There is no such thing as adrenal exhaustion, so what is going on?

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Adrenal exhaustion. I learned about it in my hormone training in 2012. The story sounded very logical: the stress hormone cortisol is produced in your adrenal glands. If you are under a lot of stress, you need extra energy; cortisol gives you this extra energy. If your adrenal glands work overtime for a long time and therefore have to produce a lot of cortisol, they would become fatigued and eventually exhausted: adrenal exhaustion. The true story, however, turns out to be a bit more complex. New insights show that adrenal exhaustion does not exist. That it’s a huge understatement about what’s really going on.

The fact that women, in particular, sometimes struggle for years with their energy levels after a long period of stress or a burnout, is because the real causes are not addressed.

Your body is doing everything it can to protect you

Everyone produces cortisol every day. Cortisol is the hormone that peaks in the morning around 7 a.m. and wakes you up as a result. It gradually decreases during the day. This is why many people are more productive and sharper in the morning than in the afternoon. In the course of the evening it decreases further and you get tired: time to rest and prepare for sleep.

Cortisol is the hormone that causes you to wake up early in the morning.

Cortisol is also called the stress hormone, but it is actually an anti-stress hormone. It is created to protect you against stress. Stress always requires extra energy; your body will do everything it can to protect you from a threat. Fighting or fleeing against this requires energy. Cortisol provides this extra energy.

When stressed, your adrenal glands produce extra cortisol to ensure that your chances of survival are as high as possible.

The concept of adrenal exhaustion

The concept of adrenal fatigue was introduced in 1998 by James L. Wilson in his book Adrenal Fatigue. In Dutch it appeared under the title Adrenal exhaustion.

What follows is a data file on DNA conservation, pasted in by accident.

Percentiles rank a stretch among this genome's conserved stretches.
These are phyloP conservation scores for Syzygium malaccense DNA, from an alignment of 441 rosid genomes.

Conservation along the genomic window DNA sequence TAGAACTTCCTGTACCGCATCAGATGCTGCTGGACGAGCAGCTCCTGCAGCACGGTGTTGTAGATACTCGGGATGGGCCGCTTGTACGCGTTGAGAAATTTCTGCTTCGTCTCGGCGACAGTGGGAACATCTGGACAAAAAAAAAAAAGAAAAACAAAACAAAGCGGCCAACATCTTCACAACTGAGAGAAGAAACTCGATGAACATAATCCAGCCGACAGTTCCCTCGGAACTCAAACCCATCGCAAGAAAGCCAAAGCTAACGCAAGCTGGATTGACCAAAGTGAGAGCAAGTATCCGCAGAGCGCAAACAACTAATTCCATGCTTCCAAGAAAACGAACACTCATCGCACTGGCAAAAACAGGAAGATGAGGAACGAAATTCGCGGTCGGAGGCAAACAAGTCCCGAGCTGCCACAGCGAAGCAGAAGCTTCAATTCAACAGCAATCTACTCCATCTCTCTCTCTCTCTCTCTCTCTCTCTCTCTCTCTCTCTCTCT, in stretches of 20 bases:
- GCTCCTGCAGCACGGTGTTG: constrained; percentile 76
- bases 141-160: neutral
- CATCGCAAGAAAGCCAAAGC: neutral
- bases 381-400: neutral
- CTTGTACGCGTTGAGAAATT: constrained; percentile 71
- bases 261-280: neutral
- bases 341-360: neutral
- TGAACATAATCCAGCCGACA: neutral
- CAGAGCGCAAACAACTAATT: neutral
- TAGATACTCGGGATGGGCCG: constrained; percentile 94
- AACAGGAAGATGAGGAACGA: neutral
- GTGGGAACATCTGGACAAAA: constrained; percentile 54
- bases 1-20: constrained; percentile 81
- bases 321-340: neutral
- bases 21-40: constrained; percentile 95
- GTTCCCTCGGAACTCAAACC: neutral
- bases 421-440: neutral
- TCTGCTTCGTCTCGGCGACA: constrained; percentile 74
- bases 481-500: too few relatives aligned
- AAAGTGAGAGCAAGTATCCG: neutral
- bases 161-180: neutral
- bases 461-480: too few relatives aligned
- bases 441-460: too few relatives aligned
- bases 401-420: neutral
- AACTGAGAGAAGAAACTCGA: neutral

His theory is that prolonged stress (both physical, mental and/or emotional) depletes the adrenal glands that produce cortisol. As a result, they produce less and less cortisol over time, which makes us feel dead tired after a while. The side effects of adrenal exhaustion are very diverse: from sleeping problems and intestinal complaints to anxiety disorders and depression.

A burnout would be the situation where someone feels burned out because too little cortisol, ie energy, is produced in the exhausted adrenal glands.

Does prolonged stress lead to less production of cortisol?

The crucial question that several researchers have asked themselves in recent years is whether chronic stress does indeed ultimately lead to significantly lower levels of cortisol. And herein lies the problem. This does not appear to be the case.

More than 30 studies show that during prolonged stress there are varying cortisol levels: sometimes normal, sometimes lower, but often higher.

One of the best studies to investigate this, published in the magazine Psychoneuroendocrinology, concluded that, in line with other studies, more cortisol is often produced in the case of chronic stress (1). Researchers consistently see a slightly higher level of cortisol in the morning in people with chronic stress, not a lower level.

Long-term stress does not affect the production of cortisol

Many studies have been done with participants with various types of long-term stress. Chronic stress from unemployment (2) , chronic stress from overwork (3) , chronic stress from overtraining in athletes  (4) , chronic stress in women with chronic pain (5).  Time and again it turns out that the production of cortisol actually remains fairly normal and is more likely to be slightly higher than too low.

Research shows that long-term stress does not ultimately  lead to a lower level of cortisol.

Scientific research does not support the theory that chronic stress, in any form, ultimately leads to lower cortisol levels and thus to adrenal fatigue.